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I HAVE largely treated upon the duty recommended in this precept, and urged the observance of it in general, at a distance: I now intend more particularly and closely to apply it, in reference to those persons who seem more especially obliged to it, and whose observing it may prove of greatest consequence to public good; the which application may also be most suitable and profitable to this audience: those persons are of two sorts; the one Gentlemen, the other Scholars,
I. The first place, as civility demandeth, we assign to Gentlemen, or persons of eminent rank in the world, well allied, graced with honour, and furnished with wealth; the which sort of persons Iconceive in a high degree obliged to exercise industry in business.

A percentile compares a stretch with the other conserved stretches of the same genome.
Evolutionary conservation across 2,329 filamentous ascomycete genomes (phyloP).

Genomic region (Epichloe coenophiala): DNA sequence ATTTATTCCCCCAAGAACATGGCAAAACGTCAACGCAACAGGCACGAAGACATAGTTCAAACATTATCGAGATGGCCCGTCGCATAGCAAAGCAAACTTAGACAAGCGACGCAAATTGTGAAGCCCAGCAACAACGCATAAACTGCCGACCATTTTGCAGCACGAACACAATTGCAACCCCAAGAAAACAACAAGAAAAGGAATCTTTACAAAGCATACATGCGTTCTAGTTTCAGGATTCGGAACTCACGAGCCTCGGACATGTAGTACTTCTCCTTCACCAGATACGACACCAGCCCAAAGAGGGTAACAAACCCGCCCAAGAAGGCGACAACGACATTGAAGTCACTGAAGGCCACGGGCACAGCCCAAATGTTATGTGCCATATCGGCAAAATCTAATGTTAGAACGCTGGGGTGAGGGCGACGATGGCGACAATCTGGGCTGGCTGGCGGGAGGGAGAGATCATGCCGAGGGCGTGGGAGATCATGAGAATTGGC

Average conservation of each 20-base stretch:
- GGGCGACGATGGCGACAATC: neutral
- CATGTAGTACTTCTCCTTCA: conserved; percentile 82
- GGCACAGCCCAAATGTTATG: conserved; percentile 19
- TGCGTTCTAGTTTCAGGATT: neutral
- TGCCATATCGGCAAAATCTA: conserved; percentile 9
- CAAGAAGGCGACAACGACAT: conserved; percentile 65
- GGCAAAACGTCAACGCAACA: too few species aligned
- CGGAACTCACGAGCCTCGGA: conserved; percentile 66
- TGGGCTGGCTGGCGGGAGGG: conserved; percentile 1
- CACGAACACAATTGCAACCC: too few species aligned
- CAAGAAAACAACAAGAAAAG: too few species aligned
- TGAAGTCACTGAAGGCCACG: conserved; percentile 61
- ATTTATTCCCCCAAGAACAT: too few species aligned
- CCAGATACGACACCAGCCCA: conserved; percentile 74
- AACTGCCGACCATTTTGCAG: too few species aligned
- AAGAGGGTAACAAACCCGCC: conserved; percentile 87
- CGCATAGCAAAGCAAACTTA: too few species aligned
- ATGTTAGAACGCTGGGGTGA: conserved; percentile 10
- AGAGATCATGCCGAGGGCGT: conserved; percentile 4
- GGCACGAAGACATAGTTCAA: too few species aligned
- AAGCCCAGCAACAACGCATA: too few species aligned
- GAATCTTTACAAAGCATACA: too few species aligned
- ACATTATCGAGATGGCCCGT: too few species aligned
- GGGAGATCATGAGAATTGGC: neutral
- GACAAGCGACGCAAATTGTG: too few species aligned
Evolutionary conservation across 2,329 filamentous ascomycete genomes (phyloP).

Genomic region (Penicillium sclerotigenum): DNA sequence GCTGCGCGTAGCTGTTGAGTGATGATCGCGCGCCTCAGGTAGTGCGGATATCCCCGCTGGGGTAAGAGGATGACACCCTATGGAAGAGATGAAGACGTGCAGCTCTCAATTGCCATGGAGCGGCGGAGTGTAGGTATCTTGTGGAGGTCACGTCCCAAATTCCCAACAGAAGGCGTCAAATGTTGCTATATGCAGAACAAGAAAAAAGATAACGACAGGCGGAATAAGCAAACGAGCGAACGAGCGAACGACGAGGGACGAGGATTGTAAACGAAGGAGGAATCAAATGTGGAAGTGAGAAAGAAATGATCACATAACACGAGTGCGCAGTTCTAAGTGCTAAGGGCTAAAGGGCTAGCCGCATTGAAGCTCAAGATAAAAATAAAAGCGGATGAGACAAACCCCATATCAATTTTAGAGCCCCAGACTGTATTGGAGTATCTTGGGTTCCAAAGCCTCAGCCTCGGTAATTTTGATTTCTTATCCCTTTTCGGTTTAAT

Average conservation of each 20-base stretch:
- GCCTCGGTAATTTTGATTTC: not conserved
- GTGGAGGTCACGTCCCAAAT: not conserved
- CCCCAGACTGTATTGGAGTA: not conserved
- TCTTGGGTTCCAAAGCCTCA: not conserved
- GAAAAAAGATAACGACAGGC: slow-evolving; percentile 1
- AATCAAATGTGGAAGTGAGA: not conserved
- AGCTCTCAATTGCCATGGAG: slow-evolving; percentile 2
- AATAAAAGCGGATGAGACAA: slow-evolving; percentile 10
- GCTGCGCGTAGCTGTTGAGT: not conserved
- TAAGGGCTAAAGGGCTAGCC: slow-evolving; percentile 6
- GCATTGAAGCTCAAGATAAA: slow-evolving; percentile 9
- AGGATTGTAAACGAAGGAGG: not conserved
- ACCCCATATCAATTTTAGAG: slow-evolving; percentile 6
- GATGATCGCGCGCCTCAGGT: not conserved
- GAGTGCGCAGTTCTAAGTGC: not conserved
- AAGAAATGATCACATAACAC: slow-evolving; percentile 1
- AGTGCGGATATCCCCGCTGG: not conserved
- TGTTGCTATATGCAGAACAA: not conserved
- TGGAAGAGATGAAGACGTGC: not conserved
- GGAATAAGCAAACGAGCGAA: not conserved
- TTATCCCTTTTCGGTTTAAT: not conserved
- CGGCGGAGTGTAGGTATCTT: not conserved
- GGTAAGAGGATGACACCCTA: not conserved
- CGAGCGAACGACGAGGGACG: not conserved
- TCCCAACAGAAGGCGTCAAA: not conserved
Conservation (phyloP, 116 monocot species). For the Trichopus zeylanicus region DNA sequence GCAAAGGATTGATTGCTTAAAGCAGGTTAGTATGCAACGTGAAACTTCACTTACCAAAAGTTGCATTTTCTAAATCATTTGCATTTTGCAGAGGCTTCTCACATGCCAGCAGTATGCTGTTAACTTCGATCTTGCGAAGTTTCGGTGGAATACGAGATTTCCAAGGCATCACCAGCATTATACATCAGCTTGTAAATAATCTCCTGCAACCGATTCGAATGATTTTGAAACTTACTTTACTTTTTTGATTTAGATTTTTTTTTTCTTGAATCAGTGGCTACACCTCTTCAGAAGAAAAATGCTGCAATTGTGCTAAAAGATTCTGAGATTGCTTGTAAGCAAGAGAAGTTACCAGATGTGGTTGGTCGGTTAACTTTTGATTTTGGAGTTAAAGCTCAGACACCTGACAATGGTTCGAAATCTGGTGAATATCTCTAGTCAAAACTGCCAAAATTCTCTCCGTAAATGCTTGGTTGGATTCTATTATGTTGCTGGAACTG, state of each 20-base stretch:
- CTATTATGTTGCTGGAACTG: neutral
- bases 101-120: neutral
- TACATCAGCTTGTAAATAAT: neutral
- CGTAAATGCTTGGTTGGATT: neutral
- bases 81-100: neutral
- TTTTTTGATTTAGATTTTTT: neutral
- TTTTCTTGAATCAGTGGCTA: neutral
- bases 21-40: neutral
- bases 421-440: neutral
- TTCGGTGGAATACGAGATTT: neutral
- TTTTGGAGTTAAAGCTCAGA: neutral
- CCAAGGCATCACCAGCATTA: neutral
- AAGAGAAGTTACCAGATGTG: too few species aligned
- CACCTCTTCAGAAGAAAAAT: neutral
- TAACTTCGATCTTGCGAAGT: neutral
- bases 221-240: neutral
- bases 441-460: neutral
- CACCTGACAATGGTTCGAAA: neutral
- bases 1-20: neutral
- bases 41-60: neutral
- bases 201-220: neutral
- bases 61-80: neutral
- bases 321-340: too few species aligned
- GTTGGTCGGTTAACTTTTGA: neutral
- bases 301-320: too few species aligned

This at first hearing may seem a little paradoxical and strange; for who have less business than Gentlemen? who do need less industry than they? He that hath a fair estate, and can live on his means, what hath he to do, what labour or trouble can be exacted of him, what hath he to think on, or trouble his head with, but how to invent recreations and pastimes to divert himself, and spend his waste leisure pleasantly? Why should not he be allowed to enjoy himself, and the benefits which nature or fortune have freely dispensed to him, as he thinketh best, without offence? Why may he not say with the rich man in the Gospel, “Soul, thou hast much goods laid up for many years; take thine ease, eat, drink, and be merry”? Is it not often said by the wise man, that there is “nothing better under the sun, than that a man should make his soul to enjoy good” in a cheerful and comfortable fruition of his estate? According to the passable notion and definition, “What is a Gentleman but his pleasure?” If this be true, if a Gentleman be nothing else but this, then truly he is a sad piece, the most inconsiderable, the most despicable, the most pitiful and wretched creature in the world: if it is his privilege to do nothing, it is his privilege to be most unhappy, and to be so will be his fate, if he live according to it; for he that is of no worth or use, who produceth no beneficial fruit, who performeth no service to God, or to the world, what title can he have to happiness? What capacity thereof.” What reward can he claim 2 What comfort can he feel? To what temptations is he exposed ' What guilts will he incur ! But in truth it is far otherwise: to suppose that a Gentleman is loose from business, is a great mistake; for indeed no man hath more to do, no man lieth under greater engagements to industry than he. He is deeply obliged to be continually busy in more ways than other men, who have but one simple calling or occupation allotted to them; and that upon a triple account; in respect to God, to the world, and to himself. -1. He is first obliged to continual employment in respect to God. He, out of a grateful regard to divine bounty for the eminency of his station, adorned with dignity and repute, for the plentiful accommodations and comforts of his life, for his exemption from those pinching wants, those meaner cares, those sordid entertainments, and those toilsome drudgeries, to which other men are subject, is bound to be more diligent in God's service, employing all the advantages of his state to the glory of his munificent Benefactor, towhose good providencealone he doth owe them; for “who maketh him to differ” from another ? And “what hath he that he did not receive” from God's free bounty 2 In proportion to the bulk of his fortune, his heart should be enlarged with a thankful sense of God's goodness to him ; his mouth should ever be filled with acknowledgment and praise; he should always be ready to express his grateful resentment of so great and peeuliar obligations. He should dedicate larger portions of that free leisure which God hath granted to him, in waiting upon God, and constant performances of devotion. He, in frequently reflecting on the particular ample favours of God to him, should imitate the holy Psalmist, that illustrious pattern of great and fortunate men; saying after him, with his spirit and disposition of soul; “Thou hast brought me to great honour, and com